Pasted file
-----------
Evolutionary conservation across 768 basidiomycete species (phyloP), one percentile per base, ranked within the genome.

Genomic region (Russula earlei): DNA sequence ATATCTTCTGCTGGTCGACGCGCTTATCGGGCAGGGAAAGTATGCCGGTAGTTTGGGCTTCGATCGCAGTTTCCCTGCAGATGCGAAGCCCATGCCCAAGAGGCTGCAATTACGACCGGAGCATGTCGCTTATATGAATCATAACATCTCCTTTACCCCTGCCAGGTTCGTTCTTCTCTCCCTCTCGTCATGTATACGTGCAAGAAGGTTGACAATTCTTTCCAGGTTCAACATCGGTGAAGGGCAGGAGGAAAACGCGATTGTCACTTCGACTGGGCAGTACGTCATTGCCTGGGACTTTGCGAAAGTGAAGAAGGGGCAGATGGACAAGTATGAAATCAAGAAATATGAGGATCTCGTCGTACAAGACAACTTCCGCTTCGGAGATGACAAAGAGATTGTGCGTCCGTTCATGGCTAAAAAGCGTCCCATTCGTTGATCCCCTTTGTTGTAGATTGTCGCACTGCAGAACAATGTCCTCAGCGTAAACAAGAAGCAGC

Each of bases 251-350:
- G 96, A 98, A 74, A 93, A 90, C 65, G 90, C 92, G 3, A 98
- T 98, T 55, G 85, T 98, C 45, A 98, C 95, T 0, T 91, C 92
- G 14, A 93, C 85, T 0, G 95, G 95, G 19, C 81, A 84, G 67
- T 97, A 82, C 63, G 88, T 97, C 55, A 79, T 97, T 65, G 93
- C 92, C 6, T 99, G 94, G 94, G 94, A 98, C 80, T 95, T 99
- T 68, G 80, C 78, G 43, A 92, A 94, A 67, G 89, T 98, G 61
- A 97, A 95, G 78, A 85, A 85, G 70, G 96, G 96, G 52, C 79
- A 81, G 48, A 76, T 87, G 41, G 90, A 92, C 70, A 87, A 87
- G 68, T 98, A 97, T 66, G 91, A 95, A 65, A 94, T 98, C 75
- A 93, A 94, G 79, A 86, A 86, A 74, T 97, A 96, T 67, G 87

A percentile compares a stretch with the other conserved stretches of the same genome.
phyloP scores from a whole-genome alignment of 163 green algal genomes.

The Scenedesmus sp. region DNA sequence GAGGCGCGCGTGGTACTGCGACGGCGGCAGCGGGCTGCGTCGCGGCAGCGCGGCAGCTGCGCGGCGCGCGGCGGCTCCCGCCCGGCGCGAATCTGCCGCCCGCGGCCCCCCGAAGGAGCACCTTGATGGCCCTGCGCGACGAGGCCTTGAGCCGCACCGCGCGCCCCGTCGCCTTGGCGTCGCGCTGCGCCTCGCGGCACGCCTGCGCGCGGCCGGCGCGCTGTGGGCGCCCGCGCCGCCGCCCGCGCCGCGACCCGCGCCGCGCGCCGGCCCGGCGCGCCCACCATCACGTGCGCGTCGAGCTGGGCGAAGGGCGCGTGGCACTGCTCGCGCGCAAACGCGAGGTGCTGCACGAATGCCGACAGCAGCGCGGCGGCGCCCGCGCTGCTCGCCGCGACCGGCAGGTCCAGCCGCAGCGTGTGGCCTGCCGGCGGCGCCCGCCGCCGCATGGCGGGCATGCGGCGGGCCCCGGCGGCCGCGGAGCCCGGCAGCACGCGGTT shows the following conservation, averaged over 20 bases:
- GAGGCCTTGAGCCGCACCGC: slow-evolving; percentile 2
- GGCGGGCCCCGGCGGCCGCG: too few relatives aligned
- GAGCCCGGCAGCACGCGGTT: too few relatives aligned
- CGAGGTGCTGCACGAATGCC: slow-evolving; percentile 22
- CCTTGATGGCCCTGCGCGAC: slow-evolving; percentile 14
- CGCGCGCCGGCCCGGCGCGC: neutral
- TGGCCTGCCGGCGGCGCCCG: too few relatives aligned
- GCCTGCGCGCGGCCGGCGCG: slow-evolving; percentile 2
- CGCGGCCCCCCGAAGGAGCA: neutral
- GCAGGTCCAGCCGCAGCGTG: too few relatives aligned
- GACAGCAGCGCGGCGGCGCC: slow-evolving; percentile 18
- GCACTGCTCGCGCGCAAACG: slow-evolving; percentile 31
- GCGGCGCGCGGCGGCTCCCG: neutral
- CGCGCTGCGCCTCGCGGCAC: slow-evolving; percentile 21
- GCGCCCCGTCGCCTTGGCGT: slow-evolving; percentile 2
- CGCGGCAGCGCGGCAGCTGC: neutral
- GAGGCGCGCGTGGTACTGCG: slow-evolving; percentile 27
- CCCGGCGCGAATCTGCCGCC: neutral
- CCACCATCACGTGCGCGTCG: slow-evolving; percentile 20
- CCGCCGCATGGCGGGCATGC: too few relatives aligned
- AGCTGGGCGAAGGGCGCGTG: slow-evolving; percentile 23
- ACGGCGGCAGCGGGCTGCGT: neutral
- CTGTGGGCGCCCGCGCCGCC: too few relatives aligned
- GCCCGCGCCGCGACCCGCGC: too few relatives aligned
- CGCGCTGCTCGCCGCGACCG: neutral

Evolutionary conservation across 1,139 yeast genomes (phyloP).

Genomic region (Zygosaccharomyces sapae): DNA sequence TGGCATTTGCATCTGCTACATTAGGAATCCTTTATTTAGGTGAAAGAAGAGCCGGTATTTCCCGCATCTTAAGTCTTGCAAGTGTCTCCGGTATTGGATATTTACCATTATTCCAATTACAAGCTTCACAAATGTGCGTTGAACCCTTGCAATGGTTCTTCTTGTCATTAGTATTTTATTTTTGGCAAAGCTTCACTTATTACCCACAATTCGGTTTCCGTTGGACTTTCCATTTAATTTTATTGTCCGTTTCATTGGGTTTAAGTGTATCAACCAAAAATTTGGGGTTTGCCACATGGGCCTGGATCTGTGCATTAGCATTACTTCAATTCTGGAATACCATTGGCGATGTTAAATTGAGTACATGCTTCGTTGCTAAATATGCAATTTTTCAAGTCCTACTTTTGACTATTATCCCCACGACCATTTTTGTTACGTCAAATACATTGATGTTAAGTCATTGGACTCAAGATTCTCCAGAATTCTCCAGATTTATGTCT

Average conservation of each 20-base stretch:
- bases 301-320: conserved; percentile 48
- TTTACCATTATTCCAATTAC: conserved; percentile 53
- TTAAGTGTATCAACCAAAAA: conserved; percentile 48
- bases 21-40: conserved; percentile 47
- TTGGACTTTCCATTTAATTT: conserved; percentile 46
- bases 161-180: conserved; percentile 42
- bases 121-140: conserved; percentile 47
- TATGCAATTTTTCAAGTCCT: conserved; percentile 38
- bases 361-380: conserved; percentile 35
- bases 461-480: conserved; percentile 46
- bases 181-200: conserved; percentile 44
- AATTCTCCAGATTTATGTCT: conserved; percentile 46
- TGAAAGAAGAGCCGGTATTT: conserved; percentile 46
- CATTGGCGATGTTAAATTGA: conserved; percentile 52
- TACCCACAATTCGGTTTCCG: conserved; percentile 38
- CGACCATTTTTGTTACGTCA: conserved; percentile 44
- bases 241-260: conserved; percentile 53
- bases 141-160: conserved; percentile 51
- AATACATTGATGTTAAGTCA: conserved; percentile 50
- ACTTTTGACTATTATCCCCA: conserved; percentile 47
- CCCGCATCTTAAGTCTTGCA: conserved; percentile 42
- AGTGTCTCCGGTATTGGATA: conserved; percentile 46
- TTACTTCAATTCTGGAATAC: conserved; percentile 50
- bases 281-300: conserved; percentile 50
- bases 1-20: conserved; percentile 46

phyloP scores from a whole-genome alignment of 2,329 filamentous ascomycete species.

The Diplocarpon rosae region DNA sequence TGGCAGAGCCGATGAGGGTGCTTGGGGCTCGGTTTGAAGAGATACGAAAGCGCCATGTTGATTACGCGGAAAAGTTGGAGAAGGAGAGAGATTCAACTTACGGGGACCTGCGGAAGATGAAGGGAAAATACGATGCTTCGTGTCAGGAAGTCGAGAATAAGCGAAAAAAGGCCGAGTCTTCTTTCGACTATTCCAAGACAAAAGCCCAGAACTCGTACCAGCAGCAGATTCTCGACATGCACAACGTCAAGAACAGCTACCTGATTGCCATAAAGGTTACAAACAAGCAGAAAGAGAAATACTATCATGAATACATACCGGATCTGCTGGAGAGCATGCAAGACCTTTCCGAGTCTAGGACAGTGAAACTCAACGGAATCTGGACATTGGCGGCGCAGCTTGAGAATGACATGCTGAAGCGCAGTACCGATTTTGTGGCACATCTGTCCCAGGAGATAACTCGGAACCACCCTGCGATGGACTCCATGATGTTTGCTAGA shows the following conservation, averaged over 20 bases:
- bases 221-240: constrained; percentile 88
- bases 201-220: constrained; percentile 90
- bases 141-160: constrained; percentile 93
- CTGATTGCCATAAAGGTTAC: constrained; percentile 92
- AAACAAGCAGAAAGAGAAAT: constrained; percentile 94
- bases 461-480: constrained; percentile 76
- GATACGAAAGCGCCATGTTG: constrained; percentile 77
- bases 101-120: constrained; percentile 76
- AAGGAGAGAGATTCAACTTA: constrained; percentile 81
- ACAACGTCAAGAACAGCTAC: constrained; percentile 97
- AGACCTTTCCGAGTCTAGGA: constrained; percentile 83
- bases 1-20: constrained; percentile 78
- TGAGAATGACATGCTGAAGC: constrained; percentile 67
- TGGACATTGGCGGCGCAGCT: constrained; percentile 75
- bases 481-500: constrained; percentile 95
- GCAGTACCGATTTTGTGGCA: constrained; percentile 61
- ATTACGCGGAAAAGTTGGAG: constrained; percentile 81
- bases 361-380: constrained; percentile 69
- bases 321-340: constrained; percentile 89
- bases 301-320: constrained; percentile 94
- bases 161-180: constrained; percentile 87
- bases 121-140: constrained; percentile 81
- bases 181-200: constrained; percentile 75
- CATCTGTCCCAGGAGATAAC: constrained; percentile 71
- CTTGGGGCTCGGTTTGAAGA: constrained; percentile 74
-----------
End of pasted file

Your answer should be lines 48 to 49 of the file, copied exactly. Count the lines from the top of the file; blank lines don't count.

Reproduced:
- bases 21-40: conserved; percentile 47
- TTGGACTTTCCATTTAATTT: conserved; percentile 46